Why Your Cable Bill Could Soon Ding Your Credit Score

Jacqui Kenyon

remoteWe’ve told you the basics of building and maintaining a high credit score—paying bills on time (every time), keeping credit utilization below 30%, making sure accounts never end up in collections, etc. Having a high credit score is crucial for your financial health, since it determines how much you’ll pay in interest for a mortgage or other loan.

The current credit scoring system favors consumers who take on debt (responsibly, of course)—while penalizing those who would prefer not to use credit at all. Americans who shy away from loans and credit cards are left without a credit history, which makes it very difficult to get a loan at a good rate—even if they are perfectly capable of and willing to make payments on time.

RELATED: How Your Credit Score Works

New legislation currently on the floor of Congress seeks to rectify this issue. The “Credit Access and Inclusion Act” will include payment histories for accounts that aren’t loans—like utility bills, cable and rent—in the credit scoring process. That way, people who don’t use credit cards or don’t have mortgages or student loans would be rewarded for paying their other expenses on time with a higher credit score. If passed, the bill could have a dramatic effect on a large swath of people: Congressman Keith Ellison, co-sponsor of the bill, told MarketWatch that 50 million Americans currently don’t have credit scores.

How the New System Could Hurt Consumers

While recent research by WilliamPaid, a rent-payment service, found that 70% of respondents wanted their rent and utility payments to count toward their credit scores, opponents posit that having more factors in a credit score just gives people more chances to make mistakes and damage their scores. “It can take years to build a solid credit score and a few months to destroy it, and then it would take as long as 7 to 10 years to rebuild it again,” John Ulzheimer, consumer credit expert with CreditSesame.com, told MarketWatch.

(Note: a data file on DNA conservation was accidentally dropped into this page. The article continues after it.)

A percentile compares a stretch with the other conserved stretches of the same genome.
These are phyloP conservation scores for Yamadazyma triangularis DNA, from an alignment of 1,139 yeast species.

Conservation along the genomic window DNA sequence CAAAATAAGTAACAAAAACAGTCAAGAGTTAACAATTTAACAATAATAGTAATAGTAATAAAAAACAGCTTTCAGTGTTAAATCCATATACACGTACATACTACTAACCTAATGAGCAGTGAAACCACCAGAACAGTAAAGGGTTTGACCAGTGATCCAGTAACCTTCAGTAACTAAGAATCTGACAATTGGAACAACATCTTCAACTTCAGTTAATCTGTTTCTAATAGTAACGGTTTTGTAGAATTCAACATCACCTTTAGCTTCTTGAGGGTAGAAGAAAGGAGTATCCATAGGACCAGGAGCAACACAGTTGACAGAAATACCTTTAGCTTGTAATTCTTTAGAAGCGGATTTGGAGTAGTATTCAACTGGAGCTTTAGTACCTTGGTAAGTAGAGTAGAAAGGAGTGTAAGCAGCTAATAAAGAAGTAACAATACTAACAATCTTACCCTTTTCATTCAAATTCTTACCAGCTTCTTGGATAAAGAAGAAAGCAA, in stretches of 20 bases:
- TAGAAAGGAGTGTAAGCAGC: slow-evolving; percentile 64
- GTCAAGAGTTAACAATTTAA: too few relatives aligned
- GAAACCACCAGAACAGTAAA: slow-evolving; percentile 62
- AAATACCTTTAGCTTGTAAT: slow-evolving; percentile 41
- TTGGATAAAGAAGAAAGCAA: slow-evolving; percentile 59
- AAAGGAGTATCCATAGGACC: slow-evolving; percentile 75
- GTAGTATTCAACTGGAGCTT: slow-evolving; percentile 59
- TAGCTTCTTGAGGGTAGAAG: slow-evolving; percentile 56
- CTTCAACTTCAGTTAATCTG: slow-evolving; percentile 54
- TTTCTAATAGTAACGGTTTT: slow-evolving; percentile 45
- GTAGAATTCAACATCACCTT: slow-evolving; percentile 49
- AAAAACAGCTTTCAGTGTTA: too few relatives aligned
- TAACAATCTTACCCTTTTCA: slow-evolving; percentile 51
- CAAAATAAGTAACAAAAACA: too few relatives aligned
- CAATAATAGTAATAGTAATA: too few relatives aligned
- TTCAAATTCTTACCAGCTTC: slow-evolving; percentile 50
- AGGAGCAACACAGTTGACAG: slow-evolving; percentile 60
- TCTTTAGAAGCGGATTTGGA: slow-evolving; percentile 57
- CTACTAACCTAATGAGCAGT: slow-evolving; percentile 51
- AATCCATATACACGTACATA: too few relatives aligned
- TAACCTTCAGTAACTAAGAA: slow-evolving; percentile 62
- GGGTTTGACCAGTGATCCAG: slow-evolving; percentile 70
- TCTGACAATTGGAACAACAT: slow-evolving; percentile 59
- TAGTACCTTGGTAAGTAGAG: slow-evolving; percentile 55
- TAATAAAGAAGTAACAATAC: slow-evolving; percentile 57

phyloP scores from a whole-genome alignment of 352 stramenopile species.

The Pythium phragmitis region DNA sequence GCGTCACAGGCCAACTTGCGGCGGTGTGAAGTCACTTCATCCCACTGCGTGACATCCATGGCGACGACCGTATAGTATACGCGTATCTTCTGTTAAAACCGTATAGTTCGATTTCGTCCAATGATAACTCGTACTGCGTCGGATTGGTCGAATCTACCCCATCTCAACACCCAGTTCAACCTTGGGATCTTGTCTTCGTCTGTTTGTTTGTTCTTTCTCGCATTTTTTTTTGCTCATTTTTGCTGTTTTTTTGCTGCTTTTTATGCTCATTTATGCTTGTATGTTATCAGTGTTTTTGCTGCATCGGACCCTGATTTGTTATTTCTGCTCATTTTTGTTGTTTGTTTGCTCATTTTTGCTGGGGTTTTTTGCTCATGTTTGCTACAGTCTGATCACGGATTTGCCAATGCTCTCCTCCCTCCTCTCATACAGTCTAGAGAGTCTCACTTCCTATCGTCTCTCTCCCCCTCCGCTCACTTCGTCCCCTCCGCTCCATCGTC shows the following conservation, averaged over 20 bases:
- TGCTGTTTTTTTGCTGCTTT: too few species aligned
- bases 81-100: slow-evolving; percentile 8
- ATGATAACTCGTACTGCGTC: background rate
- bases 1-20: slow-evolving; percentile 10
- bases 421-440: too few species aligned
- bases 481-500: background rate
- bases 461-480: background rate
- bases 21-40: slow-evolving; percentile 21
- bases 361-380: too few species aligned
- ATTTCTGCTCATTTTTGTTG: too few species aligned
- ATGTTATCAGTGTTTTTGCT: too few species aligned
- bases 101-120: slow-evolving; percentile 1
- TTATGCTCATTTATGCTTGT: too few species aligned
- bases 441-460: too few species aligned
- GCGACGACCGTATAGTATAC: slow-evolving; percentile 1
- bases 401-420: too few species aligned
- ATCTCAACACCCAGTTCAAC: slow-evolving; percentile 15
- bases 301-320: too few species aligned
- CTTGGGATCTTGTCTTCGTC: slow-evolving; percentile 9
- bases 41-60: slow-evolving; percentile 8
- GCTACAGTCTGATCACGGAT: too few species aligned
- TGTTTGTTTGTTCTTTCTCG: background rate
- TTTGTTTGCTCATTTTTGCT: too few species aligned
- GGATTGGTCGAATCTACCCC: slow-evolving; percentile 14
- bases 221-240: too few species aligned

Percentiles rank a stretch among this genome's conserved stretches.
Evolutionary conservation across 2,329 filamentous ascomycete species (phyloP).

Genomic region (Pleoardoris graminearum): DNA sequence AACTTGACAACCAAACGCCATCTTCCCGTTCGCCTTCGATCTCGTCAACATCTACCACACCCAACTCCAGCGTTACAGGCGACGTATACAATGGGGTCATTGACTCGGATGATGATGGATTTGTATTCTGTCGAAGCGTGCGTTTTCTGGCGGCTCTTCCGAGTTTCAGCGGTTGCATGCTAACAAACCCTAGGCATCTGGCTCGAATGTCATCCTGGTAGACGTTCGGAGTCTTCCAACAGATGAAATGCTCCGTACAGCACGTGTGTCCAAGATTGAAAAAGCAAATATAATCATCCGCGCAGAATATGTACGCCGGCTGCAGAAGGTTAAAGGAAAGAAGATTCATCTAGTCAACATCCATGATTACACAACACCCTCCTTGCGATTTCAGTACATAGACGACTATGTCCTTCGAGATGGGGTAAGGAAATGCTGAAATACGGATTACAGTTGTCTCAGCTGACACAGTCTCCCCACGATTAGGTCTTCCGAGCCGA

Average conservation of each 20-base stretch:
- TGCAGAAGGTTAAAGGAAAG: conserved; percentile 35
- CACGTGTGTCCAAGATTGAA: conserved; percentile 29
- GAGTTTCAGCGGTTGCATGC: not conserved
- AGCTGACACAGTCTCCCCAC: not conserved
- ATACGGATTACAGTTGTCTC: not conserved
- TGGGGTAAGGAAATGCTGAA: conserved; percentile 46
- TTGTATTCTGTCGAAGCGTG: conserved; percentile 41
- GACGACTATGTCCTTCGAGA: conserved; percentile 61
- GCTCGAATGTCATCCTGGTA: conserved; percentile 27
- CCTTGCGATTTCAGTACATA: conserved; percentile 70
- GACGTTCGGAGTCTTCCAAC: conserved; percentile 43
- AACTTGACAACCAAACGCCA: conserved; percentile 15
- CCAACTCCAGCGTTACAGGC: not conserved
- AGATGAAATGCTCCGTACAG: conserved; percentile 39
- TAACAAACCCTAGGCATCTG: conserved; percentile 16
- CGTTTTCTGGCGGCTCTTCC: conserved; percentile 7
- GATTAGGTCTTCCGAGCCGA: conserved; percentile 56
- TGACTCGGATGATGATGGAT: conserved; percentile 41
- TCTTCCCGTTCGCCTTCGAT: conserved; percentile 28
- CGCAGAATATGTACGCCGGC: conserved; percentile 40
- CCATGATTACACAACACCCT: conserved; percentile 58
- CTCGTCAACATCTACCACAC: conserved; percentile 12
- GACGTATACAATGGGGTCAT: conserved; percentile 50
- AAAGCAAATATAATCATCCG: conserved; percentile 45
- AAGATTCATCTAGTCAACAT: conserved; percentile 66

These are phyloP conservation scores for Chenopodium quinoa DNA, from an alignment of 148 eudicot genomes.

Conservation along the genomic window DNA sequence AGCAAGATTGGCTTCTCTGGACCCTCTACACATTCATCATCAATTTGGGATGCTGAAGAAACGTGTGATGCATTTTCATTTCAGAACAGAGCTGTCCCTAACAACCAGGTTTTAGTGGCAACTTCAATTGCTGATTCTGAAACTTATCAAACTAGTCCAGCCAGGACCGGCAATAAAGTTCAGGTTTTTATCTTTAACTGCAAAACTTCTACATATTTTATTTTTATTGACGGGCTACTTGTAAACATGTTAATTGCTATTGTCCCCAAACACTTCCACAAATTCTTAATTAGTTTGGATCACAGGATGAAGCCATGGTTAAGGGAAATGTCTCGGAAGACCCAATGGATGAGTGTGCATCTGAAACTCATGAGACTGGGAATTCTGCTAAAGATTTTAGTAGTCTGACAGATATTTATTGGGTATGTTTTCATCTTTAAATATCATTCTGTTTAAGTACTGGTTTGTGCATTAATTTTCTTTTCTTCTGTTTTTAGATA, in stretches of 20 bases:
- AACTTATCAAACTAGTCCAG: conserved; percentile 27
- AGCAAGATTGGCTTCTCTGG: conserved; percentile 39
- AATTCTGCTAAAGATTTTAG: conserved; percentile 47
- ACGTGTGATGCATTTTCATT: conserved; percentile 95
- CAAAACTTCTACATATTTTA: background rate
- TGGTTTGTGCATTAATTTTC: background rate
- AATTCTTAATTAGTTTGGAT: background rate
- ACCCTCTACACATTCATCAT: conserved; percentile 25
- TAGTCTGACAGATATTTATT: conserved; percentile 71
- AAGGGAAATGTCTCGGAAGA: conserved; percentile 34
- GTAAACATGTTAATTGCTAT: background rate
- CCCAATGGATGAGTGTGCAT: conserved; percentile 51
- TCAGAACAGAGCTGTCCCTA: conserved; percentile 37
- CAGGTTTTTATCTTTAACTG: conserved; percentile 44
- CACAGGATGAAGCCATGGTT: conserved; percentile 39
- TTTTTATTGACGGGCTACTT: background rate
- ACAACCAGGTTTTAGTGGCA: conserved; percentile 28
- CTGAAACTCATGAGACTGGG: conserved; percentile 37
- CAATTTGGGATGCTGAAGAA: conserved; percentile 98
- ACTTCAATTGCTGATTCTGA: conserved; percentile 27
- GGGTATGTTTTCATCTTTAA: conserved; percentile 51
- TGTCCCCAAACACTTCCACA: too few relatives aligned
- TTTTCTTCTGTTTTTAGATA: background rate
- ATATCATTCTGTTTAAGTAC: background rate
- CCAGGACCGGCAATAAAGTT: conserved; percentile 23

With lending requirements still tight from the recession, credit scores are more important than ever. It’s now for Congress to decide what should count toward determining how reliable a borrower will be.

RELATED: The 7 Deadly Credit Sins You Don’t Want to Commit

  • http://www.50by25.com/ Laura

    I think this is a great idea. More transparency is always a good thing, and if someone isn’t paying ANY bill on time, that’s good reason to ding their credit report.

  • Nuna

    As a landlord, I would love this. It would help make people more responsible regarding their finances and alert landlords to irresponsible tenants. Seriously, if you can’t pay your bill for the roof over your head responsibly… I would like to know that so I don’t rent to you.

    • kgal1298

      Precisely. My issue being is landlords in LA tend to just look at the score, which mine has been ravaged by student loans, but I would love for them to see I do pay rent on time then maybe it wouldn’t be so dang hard to move in this city.

  • qwertyuiop

    While I do have a credit history, I also pay my bills on time and would like that to work in my favor on top of any credit cards and loans. This is also an easy way for me to help my husband build credit. While I did help him sign up for a credit card to build his credit, moving a utility bill into his name would be a much easier and safer way for him to build his credit history.

  • kgal1298

    This is going to kill some people, but I would be in the bracket that wants it to count because it could help my score which would be great because I pay all those other bills on time. This way when you apply to a new place to rent then maybe they could see you have paid your rent on time rather than listening to some shitey land lord who might lie because they just don’t like you.

  • Nate

    I am completely on board with this. This will benefit businesses greatly and will hopefully cause people to pay their bills on time.

  • doiqoco

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